Tangent Half Angle Subsitution

I’ve always found integration by substitution satisfying, and the tangent half angle substitutions are particularly satisfying. These are also sometimes called “The Weierstrass Substitution” despite no evidence of it in his writings, and it have being used long before in the work of Euler.

It is guaranteed to transform a rational function of sine and cosine into an algebraic rational function that can be integrated (However, it should be noted that sometimes there will be neater, less laborious ways to evaluate a given integral).

I hadn’t spent too long on this during the course (it isn’t explicit in the AQA course), but contact with them has led me to believe that students could be guided through using these substitutions. Because of this I have produced a short guided work through sheet.

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My students enjoyed doing these which is nice 🙂

File for your use is here.

A-Level Mechanics Revision Clock

I’ve produced another revision clock activity for the new specification A-Level, this one is focussed solely on mechanics.

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Download the file here.

At some point I hope to get round to writing up worked solutions, but at the moment I am focussed on getting resources out there for students to use.

AQA Level 2 Further Mathematics Relay

I’ve recently shared an A-Level Further Maths vectors relay and thought I would make one for my AQA Level 2 Further Maths students.

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There are 16 questions in total, so 8 per person in a pair. The idea of these is like the UKMT Team Challenge relays. One person works on the even numbered questions and their partner works on the odd numbered questions. They have to pass values between them to enable them to complete all questions.

As ever, the file is available to download here – let me know if you spot any errors please 🙂

Geometric Interpretation of Simultaneous Equations

One of the topics requested by my current Year 13 Further Mathematicians in their revision lessons has been the geometric interpretation of the solution of simultaneous equations.

I hadn’t taught this at A-Level until the new specification so it was interesting to teach. I would always have done this using augmented matrices, performing row operations and then looking at the difference in rank between the matrix and the augmented matrix so the approach at A-Level was new to me.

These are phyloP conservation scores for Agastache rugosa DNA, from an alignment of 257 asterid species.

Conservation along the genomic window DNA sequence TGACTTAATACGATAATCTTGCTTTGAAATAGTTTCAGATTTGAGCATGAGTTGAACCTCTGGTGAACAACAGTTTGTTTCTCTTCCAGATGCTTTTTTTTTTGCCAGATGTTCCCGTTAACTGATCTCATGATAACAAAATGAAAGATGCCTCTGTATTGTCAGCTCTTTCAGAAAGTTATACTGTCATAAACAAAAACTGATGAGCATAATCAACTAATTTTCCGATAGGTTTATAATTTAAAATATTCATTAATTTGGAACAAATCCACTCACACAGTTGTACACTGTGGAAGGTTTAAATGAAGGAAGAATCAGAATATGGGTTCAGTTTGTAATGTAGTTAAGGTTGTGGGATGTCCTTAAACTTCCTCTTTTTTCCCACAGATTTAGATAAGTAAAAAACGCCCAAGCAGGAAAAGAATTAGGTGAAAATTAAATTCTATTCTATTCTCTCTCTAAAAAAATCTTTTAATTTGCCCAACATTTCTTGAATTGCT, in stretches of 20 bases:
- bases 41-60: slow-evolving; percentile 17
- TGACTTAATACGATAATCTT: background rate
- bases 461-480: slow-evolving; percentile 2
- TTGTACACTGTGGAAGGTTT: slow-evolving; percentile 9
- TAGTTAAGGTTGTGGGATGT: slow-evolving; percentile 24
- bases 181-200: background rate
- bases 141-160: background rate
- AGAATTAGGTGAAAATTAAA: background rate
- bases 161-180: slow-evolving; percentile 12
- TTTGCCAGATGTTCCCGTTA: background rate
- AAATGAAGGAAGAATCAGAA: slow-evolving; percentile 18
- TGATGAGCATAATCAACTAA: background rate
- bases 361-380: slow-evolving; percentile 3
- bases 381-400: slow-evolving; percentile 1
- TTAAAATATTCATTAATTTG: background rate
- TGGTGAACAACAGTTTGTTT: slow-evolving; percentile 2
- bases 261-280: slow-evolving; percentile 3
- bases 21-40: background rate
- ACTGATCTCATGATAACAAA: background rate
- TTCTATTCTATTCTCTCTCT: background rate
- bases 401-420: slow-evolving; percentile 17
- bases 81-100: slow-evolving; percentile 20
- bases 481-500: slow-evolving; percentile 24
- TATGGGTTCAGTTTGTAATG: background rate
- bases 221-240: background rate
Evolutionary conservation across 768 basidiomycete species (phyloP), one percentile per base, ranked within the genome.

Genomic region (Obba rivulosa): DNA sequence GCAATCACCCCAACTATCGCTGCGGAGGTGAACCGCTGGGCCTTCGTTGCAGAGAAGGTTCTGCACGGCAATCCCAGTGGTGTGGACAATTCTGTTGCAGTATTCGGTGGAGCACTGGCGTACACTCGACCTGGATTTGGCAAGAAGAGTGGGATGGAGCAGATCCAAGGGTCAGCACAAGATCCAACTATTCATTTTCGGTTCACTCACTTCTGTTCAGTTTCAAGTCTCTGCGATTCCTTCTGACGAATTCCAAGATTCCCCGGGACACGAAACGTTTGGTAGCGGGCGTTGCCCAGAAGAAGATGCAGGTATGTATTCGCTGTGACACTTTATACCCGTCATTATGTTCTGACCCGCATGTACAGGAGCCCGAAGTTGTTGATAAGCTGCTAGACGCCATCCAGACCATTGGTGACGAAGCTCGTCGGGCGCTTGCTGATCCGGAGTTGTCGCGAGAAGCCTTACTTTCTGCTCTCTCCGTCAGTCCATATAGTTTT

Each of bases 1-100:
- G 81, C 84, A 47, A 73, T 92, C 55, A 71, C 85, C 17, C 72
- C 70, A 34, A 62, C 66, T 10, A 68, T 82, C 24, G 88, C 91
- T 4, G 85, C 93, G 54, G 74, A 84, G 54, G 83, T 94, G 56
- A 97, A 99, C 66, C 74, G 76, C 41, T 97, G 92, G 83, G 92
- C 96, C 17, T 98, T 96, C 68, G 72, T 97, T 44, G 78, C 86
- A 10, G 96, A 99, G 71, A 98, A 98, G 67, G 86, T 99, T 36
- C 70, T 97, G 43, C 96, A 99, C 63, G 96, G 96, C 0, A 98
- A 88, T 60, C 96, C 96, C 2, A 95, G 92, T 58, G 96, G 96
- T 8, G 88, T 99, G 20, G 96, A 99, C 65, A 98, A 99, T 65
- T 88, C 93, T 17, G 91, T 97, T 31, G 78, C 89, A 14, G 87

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The idea of the activity is to sort the 12 given situations into the five geometric possibilities.

File for use available here.

Know-Why Tables

I’ve recently been listening to the latest episode of Craig Barton’s (@mrbartonmaths) always excellent podcast series. In it he discusses various things with Michael Pershan (@mpershan) but something that caught my ear in the first 15 minutes or so was a short discussion of “two column proofs”.

We don’t seem to have this formalism (actually “structure” is probably a better word here) much in the UK.

This post is to share a resource that I thought I had shared a couple of years ago (apologies if I did and I just can’t find my own post anymore….)

When I started teaching the new specification Mathematics A-Level; with its increased emphasis on proof, I decided to formalise some of the GCSE style number proofs and use these as an introduction to the topic at A-Level. To do this I used what I called “know-why” tables which seem very like this “two column” method Michael describes, so I suspect I originally saw the idea in an American textbook at some point.

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If you want to take a look at the whole worksheet – which includes definitions, examples and exercises – download it here.

I’d love to know what you think…

Sum-Products

This is a post mainly for me…. and a resource I wrote probably 5 years ago now.

I routinely want to use this resource and always have trouble finding it in my files so I hope that once it is up on here Google will be able to help me locate it in future!

As we all know when faced with a quadratic \(y = x^2+bx+c \) that has integer roots we can find the factors by looking for two numbers that multiply to give the value of \(c\) and add to give the value of \(b\). I often start this topic with getting students to complete a few of these kind of puzzles:

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I’m not sure where I saw this idea originally  – possibly Jo Morgan (@mathsjem) or Don Steward maybe.

Anyway if you fancy using my sheet with a lot of them download it here

Mike Lawler Inspired Integration

Back in March I saw the tweet shown below from Mike Lawler (@mikeandallie).

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I think I would default to substituting \( u = \mathrm{e}^x \) here but in the thread were a range of different approaches. Tim Gower’s (@wtgowers) was particularly inventive.

I’ve always enjoyed asking students to integrate things in different ways and then asking them to show their solutions are equivalent. A favourite one of mine is \(\int \sin(x) \cos(x) \ \mathrm{d}x \). Because of this I have made a sheet asking students to explore a few of the possible methods.

The sheet for printing to A3 can be downloaded here.